Nationally, last year was one of the deadliest for law enforcement officers.
Toledo police Detective Keith Dressel was among the 181 federal, state, and local law enforcement officers killed in the line of duty in 2007.
That was the highest number since 2001, when 240 officers were killed. They included 72 who died as a result of the terrorist attacks Sept. 11 of that year.
Since Detective Dressel's death, the annual Toledo Area Police Memorial Service has held a different meaning.
It has become more personal.
No longer is it a ceremony to remember officers who died years before many of the current Toledo police officers were appointed to the force, but a day also to remember their friend and colleague, Detective Dressel.
"I found myself standing there as they were reading the names, holding my breath because I knew the last one was going to be Keith," Sgt. Karen Sue Martensen said yesterday after the department's annual service at the Toledo Police Memorial Garden on the Civic Center Mall in downtown Toledo.
"All of the sudden, it has a personal touch and personal meaning."
Detective Dressel's widow, Danielle, and his father, Michael Dressel, held one another during most of the service.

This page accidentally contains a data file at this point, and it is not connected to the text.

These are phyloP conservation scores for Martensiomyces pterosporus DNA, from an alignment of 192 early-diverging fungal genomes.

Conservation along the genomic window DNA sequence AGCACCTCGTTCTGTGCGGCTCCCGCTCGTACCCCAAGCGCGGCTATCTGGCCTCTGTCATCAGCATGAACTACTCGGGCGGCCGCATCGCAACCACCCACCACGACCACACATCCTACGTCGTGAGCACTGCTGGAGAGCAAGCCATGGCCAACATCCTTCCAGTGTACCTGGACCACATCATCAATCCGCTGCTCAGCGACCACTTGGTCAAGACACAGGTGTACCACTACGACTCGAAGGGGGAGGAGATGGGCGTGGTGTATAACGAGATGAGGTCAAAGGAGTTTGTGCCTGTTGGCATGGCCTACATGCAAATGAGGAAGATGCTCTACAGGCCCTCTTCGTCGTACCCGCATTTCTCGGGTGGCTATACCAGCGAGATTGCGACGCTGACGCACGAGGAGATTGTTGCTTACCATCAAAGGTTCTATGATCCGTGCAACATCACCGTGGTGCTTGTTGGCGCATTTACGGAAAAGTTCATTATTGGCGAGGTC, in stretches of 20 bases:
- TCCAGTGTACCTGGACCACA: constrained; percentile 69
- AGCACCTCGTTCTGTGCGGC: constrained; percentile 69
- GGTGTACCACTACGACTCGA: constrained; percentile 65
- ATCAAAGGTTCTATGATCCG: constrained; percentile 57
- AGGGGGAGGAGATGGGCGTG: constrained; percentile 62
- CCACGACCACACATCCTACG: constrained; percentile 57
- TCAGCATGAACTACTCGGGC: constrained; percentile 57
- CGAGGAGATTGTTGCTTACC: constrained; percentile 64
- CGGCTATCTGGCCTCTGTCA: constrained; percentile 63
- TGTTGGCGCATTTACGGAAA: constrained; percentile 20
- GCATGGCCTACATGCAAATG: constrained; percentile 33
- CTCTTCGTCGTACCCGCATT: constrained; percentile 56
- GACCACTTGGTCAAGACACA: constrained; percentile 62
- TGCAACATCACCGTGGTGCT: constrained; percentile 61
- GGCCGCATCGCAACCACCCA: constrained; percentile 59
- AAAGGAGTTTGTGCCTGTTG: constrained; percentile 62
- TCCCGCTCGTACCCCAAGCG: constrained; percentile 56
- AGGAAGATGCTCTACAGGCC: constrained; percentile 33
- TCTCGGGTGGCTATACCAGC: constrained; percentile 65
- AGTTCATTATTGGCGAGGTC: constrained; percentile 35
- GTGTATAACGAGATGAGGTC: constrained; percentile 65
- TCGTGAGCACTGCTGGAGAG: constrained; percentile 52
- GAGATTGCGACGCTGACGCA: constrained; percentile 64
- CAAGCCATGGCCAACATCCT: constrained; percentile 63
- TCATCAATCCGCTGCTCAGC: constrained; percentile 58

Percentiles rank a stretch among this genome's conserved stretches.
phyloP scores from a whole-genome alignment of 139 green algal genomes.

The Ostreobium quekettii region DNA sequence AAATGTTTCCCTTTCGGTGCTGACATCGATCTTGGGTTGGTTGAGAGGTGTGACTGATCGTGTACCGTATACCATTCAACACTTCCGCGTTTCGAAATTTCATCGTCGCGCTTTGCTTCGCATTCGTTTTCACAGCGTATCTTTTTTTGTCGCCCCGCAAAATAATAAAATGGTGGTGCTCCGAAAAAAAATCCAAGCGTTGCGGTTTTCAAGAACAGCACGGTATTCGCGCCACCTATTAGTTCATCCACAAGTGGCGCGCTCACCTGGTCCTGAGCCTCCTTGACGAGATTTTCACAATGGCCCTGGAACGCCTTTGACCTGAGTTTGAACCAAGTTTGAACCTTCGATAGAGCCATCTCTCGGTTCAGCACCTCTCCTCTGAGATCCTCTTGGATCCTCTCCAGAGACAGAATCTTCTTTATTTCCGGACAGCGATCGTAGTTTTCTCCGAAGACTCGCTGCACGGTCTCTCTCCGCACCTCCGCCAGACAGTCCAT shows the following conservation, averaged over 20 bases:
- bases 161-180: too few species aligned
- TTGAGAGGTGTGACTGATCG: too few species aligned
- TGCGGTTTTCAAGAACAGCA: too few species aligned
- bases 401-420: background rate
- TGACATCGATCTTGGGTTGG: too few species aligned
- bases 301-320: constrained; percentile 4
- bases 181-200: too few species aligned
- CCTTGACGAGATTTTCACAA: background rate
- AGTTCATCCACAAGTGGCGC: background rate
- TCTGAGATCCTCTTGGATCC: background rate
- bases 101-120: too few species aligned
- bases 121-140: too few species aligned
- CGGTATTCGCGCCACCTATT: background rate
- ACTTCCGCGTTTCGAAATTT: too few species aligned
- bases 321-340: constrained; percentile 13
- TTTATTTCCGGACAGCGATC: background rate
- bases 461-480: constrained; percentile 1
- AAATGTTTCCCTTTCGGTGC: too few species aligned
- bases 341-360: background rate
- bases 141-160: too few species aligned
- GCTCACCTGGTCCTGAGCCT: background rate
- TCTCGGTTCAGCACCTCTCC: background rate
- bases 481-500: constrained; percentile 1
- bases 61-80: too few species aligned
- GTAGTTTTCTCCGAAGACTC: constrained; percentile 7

Sixty-three officers from the area who were killed in the line of duty were remembered during the memorial service.
Officer Greg Szymanski has attended the annual ceremony all of his 15 years on the force.
He said that while there were many officers killed in the line of duty before Detective Dressel, he was "one of our own."
"We can never forget them," he said. "That's why we're here every year."
Chief Mike Navarre said although many people are "painfully aware" of the sacrifices police officers make daily, it is important to gather each year to remember them.
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"We cannot replace them, but we can assure their loved ones that they will never be forgotten," he said.
Lucas Jaimez, a senior at St. John's Jesuit High School, stood toward the back of the memorial garden, imagining what it would be like to someday be a Toledo police officer. As part of a senior project, the 18-year-old is shadowing a detective for two weeks. He is considering three careers: police officer; firefighter, or engineer.
After yesterday, he said he is strongly considering a career in law enforcement.
"If anything, [being at the ceremony] made me want to be a cop more," Mr. Jaimez said.
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